It’s never too early in the season to start thinking about winter tires
Although many drivers believe that all-season tires are suitable for year-round driving, this notion is only true if you live in a temperate, warmer climate. If you live somewhere where it snows and temperatures drop well below 0 degrees Celsius – such as Ontario – a set of winter tires will drastically improve your safety during the coldest months.
Although it’s not completely incorrect to assume that brand new all-season tires can provide reasonable traction during the winter, research shows their performance is equivalent to half-worn snow tires. More importantly, this means that half-worn all-season tires are unsuitable for winter driving in snow and on icy roads.
Winter tires have many advantages. Let’s unpack a few.
Winter tires have superior tread patterns that are designed for traction on ice and snow, as well as softer rubber compounds which enhance grip. Therefore, when it’s cold, you can easily drive on dry pavement, snow, or slush. For this same reason, winter tires are not suitable for warm-weather driving because their softer rubber and more open tread pattern will wear rapidly. When temperatures begin to approach summer temperatures, swap them out for summer or all-season tires.
Many consumers have gravitated towards the perceived all-weather safety of crossover vehicles and SUV’s with four-wheel drive. Although these systems help your vehicle go, they do nothing to help you stop. In fact, stopping power on slippery surfaces is almost entirely dependant upon the traction provided by your tires. Remember, dedicated winter tires always outperform all-seasons in cold weather.
Key Point: Remember, winter tires are not only for snow. In fact, they work better anytime it’s cold. It’s best to think of them as winter tires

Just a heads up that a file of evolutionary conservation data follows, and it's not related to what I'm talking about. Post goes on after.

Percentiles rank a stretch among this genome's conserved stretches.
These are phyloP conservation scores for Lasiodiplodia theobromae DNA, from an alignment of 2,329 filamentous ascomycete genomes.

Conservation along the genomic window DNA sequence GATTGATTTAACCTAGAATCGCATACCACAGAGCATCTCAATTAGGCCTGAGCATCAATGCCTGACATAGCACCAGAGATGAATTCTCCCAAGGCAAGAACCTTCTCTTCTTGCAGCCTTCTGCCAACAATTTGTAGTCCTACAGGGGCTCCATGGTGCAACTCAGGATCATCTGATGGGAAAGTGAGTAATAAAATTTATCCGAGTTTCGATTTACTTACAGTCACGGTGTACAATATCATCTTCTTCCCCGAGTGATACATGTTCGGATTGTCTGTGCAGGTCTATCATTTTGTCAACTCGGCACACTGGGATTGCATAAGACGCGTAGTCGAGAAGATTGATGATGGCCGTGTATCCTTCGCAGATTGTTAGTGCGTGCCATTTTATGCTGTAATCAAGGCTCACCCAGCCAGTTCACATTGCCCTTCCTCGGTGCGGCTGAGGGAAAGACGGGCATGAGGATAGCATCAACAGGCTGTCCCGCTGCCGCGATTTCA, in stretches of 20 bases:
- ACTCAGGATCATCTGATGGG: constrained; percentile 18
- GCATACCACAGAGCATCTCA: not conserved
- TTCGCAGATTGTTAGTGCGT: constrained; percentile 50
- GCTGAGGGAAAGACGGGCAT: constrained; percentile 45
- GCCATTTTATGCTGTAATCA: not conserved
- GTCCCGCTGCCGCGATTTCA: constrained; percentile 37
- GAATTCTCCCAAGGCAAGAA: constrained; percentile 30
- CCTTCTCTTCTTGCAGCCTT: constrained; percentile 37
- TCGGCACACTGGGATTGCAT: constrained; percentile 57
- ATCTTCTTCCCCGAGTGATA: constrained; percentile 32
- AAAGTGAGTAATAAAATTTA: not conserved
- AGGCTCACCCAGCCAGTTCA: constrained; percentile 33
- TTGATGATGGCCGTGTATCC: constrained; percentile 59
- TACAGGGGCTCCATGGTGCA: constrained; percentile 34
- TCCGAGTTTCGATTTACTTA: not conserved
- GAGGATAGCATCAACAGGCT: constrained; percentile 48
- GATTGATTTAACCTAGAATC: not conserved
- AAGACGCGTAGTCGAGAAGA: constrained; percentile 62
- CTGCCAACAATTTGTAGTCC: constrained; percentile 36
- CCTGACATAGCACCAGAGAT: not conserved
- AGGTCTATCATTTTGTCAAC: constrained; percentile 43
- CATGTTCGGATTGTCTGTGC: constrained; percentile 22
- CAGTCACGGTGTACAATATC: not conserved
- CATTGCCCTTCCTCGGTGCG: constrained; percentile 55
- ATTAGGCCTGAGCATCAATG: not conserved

Winter Tires: Assessing the Cost
Perhaps the most common reason customers give for not buying snow tires is the cost. A complete set of winter rubber tires mounted on spare wheels often costs around $1,000. This price can be even higher for owners of high-end vehicles with large wheels. However, when compared to the cost of an insurance deductible, winter tires are almost always cheaper.
Another factor to consider is that winter tires prolong the life of your primary tires.
One way to look at it is instead of buying two sets of all-season tires over the ownership of your car, you’re buying a set of all season tires and a set of snow tires.
Don’t wait until it’s too late: It’s important to remember that snow tires are not produced year-round like all-season tires. As a result, tire retailers can run out of them — and they often do. That’s why it’s important to buy new snow tires even before the weather gets cold.
Ultimately, winter tires deliver superior braking and cornering in winter temperatures and conditions, including ice, snow, slush and even cold, dry asphalt.
The optimum grip of winter tires works best at temperatures below 7 Celsius due to their rubber compound that stays soft and flexible, as well as their aggressive tread blocks that bite snow and ice. If you live and drive in a region with cold temperatures and heavy, hard-packed snow, winter tires will provide you with the most reliable performance and safety.